It was also during the late 1870s that the town got some attention because of a sensational murder trial. Abraham Rothschild was facing murder charges in the death of Diamond Bessie Moore. Moore was a working girl from New York who had made her way to Jefferson through New Orleans. She arrived in town with Rothschild on her arm and the two claimed to be a married couple although that was not the case. The two had met each other in Hot Springs and began traveling together. Moore was soon found murdered in the woods near Jefferson. The trial was intense and made news around the country. Rothschild was eventually found not guilty after first being found guilty and sentenced to die. He won on appeal and the murder has never been solved. But I think we can guess what happened here by a few of the details. Rothschild bought two lunches for a picnic near Big Cypress Creek and the couple disappeared into the fog there. Rothschild returned to town alone and when asked about his wife, he said she was in the country visiting friends. When Moore's body was found, there were the remnants of a picnic nearby. She had a gunshot wound to the head. Diane found this fun clip in the newspaper about Rothschild:

The Historic Jefferson Hotel is located at 124 W Austin Street in Jefferson, Texas and just came under new ownership with a grand reopening in October of 2020 after major renovations. Those new owners are Jeromy and Pam Jones. The Jones are so cool! They embrace the ghost stories and here are some of their themed rooms: the Egyptian room which contains two actual antique Egyptian sarcophagi, a doll room, a nautical room, a train room, the Pride House room, the Bridal Suite, the Honeymoon suite, a carnival room, Bigfoot room, and a mask/Mardi Gras room. They have filled the hotel with antiques, many of them very unique. A few include a rare antique cash register, 150 year old Sun chair, movie props, a faberge egg, antique coffin fans and an antique phone booth that has been wired with a camera that is in the upstairs hallway so that guests can watch people up there and scare them by talking to them. And they own a company that runs out of the hotel called “Paranologies,”which combines the paranormal with technology.

The Cotton Industry really exploded in the 1850s and with the ease of shipping out of Jefferson, a cotton warehouse was needed. That building would eventually become the Jefferson Hotel when the shipping industry was crushed by the destroyed log jam. This obviously took a lot of renovating to turn the warehouse into a hotel and long verandas were built around the second floor of the building. Most of the histories we read had this change coming in the 1870s, which would coincide with the port failure. The real question is when was this a hotel and when was it a brothel? The ladies here were called Good Time Girls and they advertised their wares from the veranda. As the country moved into Prohibition, the Jefferson Hotel kept its wayward ways and opened a speakeasy they called The Crystal Palace. Ragtime tunes were pounded out in the ballroom while couples danced and gamblers tried their hands at cards.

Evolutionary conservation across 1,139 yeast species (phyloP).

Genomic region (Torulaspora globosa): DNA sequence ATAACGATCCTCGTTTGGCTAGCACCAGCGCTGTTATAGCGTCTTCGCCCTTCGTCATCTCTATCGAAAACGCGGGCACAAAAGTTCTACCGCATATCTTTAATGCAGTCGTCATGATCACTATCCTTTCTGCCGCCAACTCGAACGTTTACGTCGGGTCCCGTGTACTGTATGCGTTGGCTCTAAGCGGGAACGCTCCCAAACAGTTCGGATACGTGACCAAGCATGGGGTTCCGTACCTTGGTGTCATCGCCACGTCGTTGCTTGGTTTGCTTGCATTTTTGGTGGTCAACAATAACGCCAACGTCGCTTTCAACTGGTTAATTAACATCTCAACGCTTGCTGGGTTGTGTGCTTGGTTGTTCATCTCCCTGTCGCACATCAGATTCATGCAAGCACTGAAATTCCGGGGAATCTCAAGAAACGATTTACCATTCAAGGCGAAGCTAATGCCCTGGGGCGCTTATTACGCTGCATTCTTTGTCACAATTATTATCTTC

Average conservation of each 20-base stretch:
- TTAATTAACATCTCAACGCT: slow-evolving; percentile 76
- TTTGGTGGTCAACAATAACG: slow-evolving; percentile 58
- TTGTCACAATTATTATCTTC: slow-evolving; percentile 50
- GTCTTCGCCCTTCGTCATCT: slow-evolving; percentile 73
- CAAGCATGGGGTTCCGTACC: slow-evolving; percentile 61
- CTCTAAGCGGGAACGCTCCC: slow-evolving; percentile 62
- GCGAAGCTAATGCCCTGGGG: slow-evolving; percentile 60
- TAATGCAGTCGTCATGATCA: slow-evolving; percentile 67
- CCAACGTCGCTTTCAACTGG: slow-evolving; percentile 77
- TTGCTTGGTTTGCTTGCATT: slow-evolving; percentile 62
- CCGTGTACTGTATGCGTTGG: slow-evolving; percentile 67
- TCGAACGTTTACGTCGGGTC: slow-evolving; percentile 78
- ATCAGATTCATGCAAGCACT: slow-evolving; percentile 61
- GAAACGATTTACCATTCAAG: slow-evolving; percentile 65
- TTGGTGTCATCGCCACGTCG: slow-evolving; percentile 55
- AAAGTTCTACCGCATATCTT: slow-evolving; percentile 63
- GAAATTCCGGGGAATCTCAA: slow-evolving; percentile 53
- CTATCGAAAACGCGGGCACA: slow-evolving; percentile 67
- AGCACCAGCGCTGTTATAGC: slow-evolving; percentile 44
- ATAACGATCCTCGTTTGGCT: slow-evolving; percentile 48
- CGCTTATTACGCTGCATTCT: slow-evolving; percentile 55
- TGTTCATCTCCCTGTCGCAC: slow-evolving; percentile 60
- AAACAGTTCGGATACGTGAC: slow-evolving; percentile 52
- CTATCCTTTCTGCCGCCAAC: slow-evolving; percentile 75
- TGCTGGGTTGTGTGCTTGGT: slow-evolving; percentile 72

From that point up until 2020 with our new owners, we don't know much about the ownership. We can guarantee based on the reviews we've read from recent visits, this is a hotel perfect for the Crew. There are fun old and odd things to observe and plenty of spirits. Like so many other old homes and hotels, cigar smoke is smelled here and, of course, the hotel is smoke-free. Mysterious knocks are heard on the walls and headboards. Water turns itself on and off in the rooms. And there are the typical issues with the doors locking and unlocking themselves. Guests and employees all report experiences. 

Michael was a former desk clerk and he became so terrified one night that he ran out of the hotel. And when you hear what happened to him, you will not blame him. Michael was responsible for locking up. He was locking up the last area, which was a longer, dark hallway. Just as he locked the last door, all of the doors in the hallway started slamming open and closed. These were doors that he had already locked. Things got worse. The lights started flashing on and off. There was more! The sounds of furniture dragging started coming from the rooms and then he heard disembodied footsteps. That was enough for him and he ran outside to wait for his ride. We'd love to know if the doors were locked again in the morning.